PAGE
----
Tehani and Marisol bonded over Pern (and Doctor Who) at a science fiction convention, decided that it was time for a reread of the series, and really, they should blog about that. They are reading in Anne McCaffrey’s preferred way, which is basically publication order.
M: As a quick aside, can I say how surprised I was that this book had a prologue, and how incredibly info-dumpy it was? I’ve read Dragonflight probably a dozen times since I was 10, and I never once remembered the prologue, which seems to be a point in the “Prologues are useless or should be a chapter” box I always see espoused.
T: Yes! And the prologue sets it up as explicitly science fictional – do you suppose that’s the point, given how many readers think of it as fantasy because dragons? What’s even more interesting though is how that prologue CHANGED! I started reading an early edition of Dragonflight and then switched to a new (omnibus) version and the whole thing was different, reflecting the evolving world-building that had grown (and superceded) the early details as the series went on.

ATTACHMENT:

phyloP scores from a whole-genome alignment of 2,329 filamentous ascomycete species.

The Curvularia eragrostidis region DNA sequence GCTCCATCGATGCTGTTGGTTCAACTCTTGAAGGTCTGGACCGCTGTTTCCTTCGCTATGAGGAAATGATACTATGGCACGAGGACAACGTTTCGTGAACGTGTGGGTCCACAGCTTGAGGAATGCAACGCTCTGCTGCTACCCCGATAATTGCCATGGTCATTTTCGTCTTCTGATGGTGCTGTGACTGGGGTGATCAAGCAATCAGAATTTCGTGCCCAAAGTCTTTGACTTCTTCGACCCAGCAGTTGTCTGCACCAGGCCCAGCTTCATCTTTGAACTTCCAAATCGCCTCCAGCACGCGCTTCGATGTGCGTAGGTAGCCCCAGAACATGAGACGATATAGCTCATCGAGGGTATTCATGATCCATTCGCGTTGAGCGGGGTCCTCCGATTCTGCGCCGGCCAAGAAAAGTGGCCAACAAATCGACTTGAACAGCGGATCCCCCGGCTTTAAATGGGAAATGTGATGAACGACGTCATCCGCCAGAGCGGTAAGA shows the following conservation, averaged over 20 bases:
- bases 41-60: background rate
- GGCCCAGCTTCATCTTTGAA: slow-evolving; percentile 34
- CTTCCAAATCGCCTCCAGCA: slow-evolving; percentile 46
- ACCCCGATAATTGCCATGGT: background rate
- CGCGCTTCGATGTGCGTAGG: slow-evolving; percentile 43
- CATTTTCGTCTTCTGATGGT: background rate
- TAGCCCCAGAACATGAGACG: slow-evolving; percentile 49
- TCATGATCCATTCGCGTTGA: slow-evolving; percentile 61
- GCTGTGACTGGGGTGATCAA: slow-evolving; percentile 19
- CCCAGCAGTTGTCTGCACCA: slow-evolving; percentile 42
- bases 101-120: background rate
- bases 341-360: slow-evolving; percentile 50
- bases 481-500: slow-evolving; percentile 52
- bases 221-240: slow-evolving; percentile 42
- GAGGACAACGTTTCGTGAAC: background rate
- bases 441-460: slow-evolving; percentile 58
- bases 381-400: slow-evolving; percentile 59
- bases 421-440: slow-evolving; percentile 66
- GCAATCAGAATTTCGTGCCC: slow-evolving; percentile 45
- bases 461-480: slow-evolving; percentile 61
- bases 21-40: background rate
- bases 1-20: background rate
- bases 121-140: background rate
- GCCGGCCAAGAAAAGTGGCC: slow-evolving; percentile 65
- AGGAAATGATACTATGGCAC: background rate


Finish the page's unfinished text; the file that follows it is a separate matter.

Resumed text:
M: Pern always gets marked as a fantasy, but I’ve always read it as a sci-fi with fantasy elements due to technology loss, and the way this story goes, I felt this was reinforced the whole time. It’s clear through sense of loss, not only with the dragons and the decay in weyrs/life/etc, but in the struggle to fight Thread on the ground with what they had on hand.
And considering this book was written in 1968, I’m amazed how well it stands the genre test of time. Still a great story.
T: It certainly holds up in terms of genre, handwavy time-travel aside (I read it as fantasy for several volumes, even though I originally first read The White Dragon…), but the same can’t be said for gender – some of the gender stereotypes are, hmmm, problematic, to say the least! Continue reading “Revisiting Pern, the great McCaffrey reread: DRAGONFLIGHT”